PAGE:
Frontotemporal Dementia...What Is It?
Frontotemporal dementia (FTD) is an umbrella term for a group of uncommon brain disorders that primarily affect the frontal and temporal lobes of the brain. Each disorder can be identified according to the symptoms that appear first and most prominently, whether in behavior (behavioral variant FTD), changes in the ability to speak and understand language (primary progressive aphasia) or in movement (corticobasal syndrome, progressive supranuclear palsy).
In FTD, portions of these lobes shrink (atrophy). Signs and symptoms vary, depending on which part of the brain is affected. Some people with FTD have dramatic changes in their personality and become socially inappropriate, impulsive or emotionally indifferent, while others lose the ability to use language properly.
FTD is often misdiagnosed as a psychiatric problem or as Alzheimer's disease. But FTD tends to occur at a younger age than does Alzheimer's disease. About 60 percent of frontotemporal dementia cases occur from age 45 to 64, but people in their 30s can also get it. Most people with Alzheimer’s disease do not exhibit symptoms until their mid-60s or older. Alzheimer’s disease impacts about 5.8 million Americans meanwhile experts estimate that only about 25,000 to 50,000 people in the United States have one of the several forms of frontotemporal dementia.
In a recent study, researchers looked to describe how physical and cognitive activities may relate to brain health for the first time in autosomal dominant FTD individuals. People with FTD in the study were mostly asymptomatic or had only mild, early-stage symptoms. Caregivers were asked to rate their loved one's cognitive and physical activity over several years. The type of physical activity wasn't critical as it could have been activities like walking, jogging, even doing heavy housework or yard chores.
At the start of the study the participants underwent MRIs of the brain as well as neurocognitive tests that tested their thinking and memory. These were then rechecked annually. At the end of two years the researchers found that despite continued degeneration of brain tissue on scans, the people who scored in the top 25% of either mental or physical activity performed twice as well on cognitive tests as those in the lowest 5% of activity.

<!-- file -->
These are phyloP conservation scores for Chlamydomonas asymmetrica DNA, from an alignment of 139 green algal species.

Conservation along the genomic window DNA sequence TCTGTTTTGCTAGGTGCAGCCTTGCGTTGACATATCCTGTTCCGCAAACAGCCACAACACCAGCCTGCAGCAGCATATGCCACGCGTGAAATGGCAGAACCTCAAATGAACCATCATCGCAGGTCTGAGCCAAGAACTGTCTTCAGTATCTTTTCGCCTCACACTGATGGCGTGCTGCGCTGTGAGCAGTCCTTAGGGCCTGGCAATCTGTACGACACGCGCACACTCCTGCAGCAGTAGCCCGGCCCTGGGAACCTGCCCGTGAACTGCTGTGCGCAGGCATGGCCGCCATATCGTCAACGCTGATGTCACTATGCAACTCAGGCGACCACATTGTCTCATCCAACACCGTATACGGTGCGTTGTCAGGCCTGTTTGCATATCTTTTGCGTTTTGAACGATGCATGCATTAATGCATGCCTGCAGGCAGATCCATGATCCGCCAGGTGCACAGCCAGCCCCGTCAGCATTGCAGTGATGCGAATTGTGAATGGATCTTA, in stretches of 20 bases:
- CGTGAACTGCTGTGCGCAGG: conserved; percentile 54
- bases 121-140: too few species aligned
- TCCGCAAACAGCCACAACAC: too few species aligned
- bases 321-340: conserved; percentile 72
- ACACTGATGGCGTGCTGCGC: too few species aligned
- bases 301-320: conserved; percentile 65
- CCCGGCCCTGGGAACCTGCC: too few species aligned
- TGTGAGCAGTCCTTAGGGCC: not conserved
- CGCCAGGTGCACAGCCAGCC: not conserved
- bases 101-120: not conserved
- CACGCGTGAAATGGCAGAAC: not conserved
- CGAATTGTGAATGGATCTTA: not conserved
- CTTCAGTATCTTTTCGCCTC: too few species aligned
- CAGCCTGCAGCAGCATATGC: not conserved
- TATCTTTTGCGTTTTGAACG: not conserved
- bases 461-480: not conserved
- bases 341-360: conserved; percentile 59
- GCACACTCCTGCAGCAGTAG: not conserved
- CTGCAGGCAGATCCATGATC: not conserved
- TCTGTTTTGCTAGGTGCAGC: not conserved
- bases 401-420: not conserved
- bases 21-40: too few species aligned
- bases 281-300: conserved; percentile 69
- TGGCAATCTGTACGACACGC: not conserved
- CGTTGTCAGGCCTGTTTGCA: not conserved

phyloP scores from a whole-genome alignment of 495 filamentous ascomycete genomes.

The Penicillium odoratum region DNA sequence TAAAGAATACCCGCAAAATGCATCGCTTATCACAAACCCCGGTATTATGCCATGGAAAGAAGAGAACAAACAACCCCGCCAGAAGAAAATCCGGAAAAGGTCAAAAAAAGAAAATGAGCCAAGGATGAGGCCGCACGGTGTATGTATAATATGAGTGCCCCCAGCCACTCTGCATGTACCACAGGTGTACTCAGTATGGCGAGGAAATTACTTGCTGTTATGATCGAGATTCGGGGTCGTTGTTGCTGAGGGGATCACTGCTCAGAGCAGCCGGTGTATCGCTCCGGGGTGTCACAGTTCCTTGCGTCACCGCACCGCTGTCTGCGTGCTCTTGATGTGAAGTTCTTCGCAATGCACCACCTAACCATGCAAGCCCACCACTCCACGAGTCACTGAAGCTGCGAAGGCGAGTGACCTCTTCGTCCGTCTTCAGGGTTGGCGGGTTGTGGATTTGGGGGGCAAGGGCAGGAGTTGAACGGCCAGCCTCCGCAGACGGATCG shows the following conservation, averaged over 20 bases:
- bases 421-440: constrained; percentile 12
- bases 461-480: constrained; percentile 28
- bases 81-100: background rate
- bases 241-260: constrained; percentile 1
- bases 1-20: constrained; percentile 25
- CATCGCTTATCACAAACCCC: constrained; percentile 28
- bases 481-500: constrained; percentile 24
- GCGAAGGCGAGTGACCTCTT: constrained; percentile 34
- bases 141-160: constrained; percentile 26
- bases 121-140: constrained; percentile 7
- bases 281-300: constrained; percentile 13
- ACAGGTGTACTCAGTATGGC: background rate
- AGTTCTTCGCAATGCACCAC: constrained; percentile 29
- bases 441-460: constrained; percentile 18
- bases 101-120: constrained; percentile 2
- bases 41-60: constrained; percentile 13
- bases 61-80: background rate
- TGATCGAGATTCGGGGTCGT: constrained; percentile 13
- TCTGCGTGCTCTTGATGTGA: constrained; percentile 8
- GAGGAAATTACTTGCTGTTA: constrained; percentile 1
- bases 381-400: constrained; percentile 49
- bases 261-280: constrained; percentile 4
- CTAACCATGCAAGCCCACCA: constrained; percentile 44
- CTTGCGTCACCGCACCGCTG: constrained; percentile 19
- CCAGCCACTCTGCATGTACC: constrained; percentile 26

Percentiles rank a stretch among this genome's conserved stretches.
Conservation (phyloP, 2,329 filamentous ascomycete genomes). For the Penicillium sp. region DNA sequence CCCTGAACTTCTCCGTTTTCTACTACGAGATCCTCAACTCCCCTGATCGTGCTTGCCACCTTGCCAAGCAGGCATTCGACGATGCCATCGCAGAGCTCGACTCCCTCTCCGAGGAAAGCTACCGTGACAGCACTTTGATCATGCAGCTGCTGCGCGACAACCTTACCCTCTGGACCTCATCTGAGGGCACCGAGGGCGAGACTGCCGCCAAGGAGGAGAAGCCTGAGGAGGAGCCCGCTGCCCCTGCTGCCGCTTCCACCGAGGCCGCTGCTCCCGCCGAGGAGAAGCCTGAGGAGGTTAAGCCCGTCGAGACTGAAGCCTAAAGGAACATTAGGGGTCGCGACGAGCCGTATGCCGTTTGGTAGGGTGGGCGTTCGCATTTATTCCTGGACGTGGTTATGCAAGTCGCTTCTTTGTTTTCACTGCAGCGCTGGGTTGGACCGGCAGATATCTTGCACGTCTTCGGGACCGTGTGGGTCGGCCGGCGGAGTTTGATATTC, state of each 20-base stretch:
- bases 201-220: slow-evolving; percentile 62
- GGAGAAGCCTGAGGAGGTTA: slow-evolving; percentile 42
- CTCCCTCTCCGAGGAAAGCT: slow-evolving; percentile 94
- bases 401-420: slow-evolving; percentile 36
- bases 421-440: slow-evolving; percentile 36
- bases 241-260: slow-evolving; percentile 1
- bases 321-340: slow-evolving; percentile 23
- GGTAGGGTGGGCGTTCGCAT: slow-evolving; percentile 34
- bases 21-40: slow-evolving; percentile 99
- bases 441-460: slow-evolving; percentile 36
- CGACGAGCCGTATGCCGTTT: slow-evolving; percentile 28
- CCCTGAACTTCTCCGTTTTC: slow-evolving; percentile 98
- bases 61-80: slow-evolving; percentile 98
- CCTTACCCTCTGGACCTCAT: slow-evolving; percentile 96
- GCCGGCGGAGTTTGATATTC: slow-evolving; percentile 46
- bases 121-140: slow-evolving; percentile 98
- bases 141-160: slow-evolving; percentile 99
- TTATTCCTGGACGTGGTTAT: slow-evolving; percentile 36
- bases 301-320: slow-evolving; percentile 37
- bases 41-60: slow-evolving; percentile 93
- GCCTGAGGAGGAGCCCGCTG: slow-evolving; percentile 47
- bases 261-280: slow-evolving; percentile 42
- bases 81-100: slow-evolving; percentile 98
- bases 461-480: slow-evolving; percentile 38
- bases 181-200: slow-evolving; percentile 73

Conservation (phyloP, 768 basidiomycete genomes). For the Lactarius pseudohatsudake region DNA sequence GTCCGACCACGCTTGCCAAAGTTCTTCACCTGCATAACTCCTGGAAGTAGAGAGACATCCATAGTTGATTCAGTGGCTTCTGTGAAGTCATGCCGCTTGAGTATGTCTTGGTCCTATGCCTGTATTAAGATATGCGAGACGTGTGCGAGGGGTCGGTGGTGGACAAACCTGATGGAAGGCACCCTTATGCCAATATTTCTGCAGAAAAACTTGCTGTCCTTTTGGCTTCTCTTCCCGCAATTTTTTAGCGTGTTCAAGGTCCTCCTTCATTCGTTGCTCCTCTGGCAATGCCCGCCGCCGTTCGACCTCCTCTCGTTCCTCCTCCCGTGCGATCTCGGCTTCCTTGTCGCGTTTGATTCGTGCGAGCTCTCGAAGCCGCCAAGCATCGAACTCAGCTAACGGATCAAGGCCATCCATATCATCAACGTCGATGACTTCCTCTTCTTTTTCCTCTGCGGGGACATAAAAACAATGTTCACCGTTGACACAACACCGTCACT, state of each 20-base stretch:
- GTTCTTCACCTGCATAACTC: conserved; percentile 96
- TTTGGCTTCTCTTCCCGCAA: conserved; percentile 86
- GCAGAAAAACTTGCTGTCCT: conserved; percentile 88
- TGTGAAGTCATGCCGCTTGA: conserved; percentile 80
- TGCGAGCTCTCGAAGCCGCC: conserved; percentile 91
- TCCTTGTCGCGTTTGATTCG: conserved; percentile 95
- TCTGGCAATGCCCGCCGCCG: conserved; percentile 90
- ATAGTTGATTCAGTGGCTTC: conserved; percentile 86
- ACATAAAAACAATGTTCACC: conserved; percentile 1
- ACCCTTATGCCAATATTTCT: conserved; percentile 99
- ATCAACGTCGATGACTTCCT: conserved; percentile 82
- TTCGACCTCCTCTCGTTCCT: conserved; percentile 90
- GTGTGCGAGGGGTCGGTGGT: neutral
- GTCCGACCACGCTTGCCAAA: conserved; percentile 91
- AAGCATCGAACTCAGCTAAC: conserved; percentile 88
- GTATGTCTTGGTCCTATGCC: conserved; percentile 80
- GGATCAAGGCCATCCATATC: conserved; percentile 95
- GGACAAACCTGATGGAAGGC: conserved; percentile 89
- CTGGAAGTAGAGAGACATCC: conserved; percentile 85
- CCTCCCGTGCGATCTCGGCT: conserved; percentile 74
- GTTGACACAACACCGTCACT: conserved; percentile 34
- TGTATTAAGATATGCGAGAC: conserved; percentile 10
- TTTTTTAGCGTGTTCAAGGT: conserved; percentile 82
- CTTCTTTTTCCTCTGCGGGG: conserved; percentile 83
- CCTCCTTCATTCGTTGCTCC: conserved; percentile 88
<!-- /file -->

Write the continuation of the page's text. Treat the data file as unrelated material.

Neurologist Dr. Kaitlin Casaletto stated that the "studies show even walking is associated with better cognitive outcomes" and "it seems that every movement counts." The researchers noted that living a cognitively active lifestyle (such as reading, writing, going to a concert, socializing, doing games, puzzles or hobbies) is important as it is something that can challenge the brain. Dr. Casaletto stated that their "results suggest that even people with a genetic predisposition for FTD can still take actions to increase their chances of living a long and productive life." Future research is needed with larger sample sizes and more detailed and objective assessments of participants’ physical and mental activity. However, research such as this can be another great starting point for increasing the awareness of FTD and for recruiting individuals from families who have had FTD.
If you live in the New Jersey or New York area and would like to schedule a neuropsychological evaluation for yourself or a family member in order to determine if there have been any potential cognitive changes that would be atypical or unexpected for your age please contact Dr. Corey Burchette at 201-577-8286 to inquire about scheduling an appointment at the New Jersey Memory Center which is located in Verona, New Jersey. Easily accessible from many points in North Jersey (including Montclair, Upper Montclair, Cedar Grove, Bloomfield, Glen Ridge, Caldwell, West Caldwell, North Caldwell, Totowa, Wayne, Little Falls, West Orange, Maplewood, Livingston, and many more).